so as to leave the salt-works and this line of railroad unguarded. If the enemy is threatening Richmond in force, why not order my troops down there temporarily, leaving only enough men here to guard the passes through the mountains for a few days? If the enemy is whipped and driven from Richmond whilst general Lee`s army is in the North, it will have a great moral effect both North and South. My troops may then come back here, clear out the Kanawha Valley and Western Virginia, and perhaps do good service in Western Pennsylvania. If you do not need my troops in Richmond, please say so. Relieve me from the duty of guarding this road, if you think proper to do so. I can then leave General [John S.] Williams, in conjunction with General [William] Preston, to protect the saltworks, and use my men to clear out Western Virginia.
DUBLIN, July 5, 1863.
Major C. S. STRINGFELLOW.
(Care of General Cooper),
In your interview with the Secretary of War, present to him prominently my desire to so employ my troops as to produce the greatest practicable good. If Richmond is seriously threatened, my troops, excepting enough to guard the mountain passes, may be carried there for temporary and immediate service. That service performed, they may return here, and clean out the Kanawha Valley, and, perhaps, go into Pennsylvania. If they are not needed in Richmond, get the Secretary to say so; relieve me from the duty of guarding this road, if he thinks proper to do so, and leave me free to employ my men as I think best. If the enemy can be driven from his threatening attitude before Richmond, and Western Virginia cleaned out, the summer campaign in this State will, from the present appearance, be a complete success.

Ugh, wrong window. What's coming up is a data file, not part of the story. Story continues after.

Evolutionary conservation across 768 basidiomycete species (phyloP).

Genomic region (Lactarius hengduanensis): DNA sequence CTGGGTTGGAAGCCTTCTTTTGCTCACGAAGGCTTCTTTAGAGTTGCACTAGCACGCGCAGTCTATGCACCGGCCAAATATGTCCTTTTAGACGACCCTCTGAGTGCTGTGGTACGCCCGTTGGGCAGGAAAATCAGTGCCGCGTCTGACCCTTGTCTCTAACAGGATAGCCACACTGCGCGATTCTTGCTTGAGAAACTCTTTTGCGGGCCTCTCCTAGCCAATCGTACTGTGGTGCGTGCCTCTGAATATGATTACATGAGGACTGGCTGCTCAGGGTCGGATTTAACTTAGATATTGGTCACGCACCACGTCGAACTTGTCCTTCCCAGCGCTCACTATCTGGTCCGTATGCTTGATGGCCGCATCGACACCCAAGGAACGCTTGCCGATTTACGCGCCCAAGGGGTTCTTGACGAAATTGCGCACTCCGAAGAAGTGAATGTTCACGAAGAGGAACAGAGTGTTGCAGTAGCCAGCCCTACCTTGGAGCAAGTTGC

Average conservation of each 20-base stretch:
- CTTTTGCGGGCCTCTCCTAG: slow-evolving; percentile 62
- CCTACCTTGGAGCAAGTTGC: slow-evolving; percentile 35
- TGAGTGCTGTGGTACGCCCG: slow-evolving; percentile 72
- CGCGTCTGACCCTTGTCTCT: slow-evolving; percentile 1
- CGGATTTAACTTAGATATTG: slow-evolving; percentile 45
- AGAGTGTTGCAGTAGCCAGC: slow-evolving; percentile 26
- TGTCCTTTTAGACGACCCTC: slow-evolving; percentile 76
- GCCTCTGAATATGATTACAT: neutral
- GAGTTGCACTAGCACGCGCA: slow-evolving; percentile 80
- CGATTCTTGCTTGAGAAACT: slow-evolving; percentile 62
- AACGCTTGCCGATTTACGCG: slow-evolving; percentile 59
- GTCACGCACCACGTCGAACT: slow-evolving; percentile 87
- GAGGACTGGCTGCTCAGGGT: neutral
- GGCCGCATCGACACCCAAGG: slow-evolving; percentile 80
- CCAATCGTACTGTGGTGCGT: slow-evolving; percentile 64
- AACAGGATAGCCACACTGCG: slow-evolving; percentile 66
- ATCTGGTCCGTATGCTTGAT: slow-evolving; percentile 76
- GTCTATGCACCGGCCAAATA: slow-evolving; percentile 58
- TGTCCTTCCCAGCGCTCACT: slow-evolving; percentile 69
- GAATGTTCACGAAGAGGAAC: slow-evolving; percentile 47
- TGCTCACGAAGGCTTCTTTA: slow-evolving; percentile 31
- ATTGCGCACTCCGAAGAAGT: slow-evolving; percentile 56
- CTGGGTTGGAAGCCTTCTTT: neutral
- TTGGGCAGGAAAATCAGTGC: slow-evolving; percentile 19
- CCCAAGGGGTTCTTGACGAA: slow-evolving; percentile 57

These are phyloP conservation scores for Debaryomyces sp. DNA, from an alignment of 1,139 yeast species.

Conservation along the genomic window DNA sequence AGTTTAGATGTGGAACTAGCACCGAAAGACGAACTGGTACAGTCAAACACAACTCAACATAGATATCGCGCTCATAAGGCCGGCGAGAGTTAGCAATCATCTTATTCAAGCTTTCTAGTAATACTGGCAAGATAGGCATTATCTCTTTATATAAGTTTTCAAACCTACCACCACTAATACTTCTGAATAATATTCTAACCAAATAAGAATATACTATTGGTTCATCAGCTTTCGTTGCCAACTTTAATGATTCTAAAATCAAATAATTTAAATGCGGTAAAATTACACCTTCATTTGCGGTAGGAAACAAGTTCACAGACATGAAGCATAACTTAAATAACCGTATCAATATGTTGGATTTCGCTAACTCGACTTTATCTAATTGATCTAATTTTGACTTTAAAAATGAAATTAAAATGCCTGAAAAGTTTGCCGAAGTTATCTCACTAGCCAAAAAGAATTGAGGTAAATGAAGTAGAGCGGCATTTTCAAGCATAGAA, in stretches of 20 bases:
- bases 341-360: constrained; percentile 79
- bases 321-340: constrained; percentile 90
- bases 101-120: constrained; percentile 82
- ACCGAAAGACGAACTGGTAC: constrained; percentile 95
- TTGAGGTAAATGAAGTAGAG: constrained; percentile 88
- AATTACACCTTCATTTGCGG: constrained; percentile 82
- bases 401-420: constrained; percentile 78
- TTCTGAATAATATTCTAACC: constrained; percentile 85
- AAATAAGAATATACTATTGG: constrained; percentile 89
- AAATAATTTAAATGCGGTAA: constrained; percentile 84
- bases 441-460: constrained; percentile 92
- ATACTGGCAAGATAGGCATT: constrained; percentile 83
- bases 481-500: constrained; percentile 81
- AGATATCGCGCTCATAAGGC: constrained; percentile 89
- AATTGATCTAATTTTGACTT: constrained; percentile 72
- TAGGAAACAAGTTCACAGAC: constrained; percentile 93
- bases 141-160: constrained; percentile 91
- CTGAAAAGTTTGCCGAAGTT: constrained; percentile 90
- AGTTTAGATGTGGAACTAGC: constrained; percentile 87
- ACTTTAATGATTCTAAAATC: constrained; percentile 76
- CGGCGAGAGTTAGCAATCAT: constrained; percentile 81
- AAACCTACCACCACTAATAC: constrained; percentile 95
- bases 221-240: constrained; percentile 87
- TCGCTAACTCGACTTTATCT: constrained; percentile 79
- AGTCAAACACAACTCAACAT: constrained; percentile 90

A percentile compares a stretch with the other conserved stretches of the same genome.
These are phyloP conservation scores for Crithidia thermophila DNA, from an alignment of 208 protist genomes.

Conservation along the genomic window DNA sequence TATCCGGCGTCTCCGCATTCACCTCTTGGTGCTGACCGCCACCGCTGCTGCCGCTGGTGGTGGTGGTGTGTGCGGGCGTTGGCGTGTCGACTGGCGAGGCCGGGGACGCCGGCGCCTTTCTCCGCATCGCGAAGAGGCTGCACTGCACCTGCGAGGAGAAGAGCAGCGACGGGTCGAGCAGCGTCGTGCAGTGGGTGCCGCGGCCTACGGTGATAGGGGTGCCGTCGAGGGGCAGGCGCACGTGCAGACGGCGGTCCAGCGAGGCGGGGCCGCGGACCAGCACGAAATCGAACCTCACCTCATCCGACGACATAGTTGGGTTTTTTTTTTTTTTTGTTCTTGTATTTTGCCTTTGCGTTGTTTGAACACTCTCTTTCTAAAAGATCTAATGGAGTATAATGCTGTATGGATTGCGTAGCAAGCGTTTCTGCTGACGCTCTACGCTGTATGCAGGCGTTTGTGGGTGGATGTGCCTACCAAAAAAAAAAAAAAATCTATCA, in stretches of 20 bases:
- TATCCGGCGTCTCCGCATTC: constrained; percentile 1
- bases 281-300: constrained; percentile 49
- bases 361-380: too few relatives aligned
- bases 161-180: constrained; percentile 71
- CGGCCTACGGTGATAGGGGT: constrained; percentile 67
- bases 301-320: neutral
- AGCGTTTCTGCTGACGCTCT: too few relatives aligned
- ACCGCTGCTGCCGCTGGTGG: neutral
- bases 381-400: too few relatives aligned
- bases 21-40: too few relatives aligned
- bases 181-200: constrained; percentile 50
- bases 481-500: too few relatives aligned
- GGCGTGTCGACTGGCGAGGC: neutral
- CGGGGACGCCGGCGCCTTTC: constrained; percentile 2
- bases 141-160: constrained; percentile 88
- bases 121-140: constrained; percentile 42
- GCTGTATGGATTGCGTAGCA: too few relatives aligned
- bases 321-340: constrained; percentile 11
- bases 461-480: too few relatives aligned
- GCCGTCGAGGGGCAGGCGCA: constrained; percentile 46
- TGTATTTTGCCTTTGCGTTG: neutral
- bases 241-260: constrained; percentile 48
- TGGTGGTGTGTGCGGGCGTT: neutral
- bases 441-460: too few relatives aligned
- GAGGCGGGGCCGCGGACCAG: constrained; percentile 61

WAR DEPARTMENT, C. S. A.,
Richmond, Va., July 6, 1863.
General D. H. HILL, Commanding, &c.:
GENERAL: It is very important for the solution of ulterior movements, as well as to relief from the harassing depredations around the city, and to remove menace from the capital, that the Yankee force on the Peninsula, Now probably concentrated at the White House, should be dispersed, chastised, or captured. I do not know how they may be situated, or how far military considerations will allow attack, but, with the forces now at command, I hope you are strong enough effectually to dispose of them, or at least drive them permanently off. I do not suppose you need any urging to such action, but I consider it due to you to express my decided conviction in favor of early and decisive action, and so share whatever responsibility may attach to it.
Very truly, yours,
J. A. SEDDON,
Secretary of War.